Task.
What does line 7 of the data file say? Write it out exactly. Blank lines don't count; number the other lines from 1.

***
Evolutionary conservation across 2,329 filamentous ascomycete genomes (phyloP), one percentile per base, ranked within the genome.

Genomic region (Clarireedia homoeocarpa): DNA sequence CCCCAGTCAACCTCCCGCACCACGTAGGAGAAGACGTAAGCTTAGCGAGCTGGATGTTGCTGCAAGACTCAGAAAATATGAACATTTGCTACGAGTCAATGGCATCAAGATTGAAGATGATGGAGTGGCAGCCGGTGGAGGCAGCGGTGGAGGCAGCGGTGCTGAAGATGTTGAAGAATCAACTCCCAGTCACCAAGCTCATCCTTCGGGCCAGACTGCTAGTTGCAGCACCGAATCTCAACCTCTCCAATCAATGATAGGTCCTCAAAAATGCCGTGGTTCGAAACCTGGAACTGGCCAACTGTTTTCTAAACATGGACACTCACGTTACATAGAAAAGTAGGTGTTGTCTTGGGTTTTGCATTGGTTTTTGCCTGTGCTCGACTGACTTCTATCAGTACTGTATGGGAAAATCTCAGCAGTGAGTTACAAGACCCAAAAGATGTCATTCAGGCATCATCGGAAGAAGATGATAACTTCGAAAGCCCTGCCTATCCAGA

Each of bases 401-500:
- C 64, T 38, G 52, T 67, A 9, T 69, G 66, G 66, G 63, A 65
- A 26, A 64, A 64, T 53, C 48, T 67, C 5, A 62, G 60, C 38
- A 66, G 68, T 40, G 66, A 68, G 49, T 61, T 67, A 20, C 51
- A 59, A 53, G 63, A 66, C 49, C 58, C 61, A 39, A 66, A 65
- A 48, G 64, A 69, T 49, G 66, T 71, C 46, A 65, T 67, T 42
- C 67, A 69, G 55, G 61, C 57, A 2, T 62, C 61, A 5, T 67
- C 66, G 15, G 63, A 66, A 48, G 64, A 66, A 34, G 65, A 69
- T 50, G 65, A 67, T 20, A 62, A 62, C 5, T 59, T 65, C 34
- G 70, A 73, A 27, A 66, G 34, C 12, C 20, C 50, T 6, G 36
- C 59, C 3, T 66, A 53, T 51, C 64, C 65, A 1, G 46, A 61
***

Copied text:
- A 59, A 53, G 63, A 66, C 49, C 58, C 61, A 39, A 66, A 65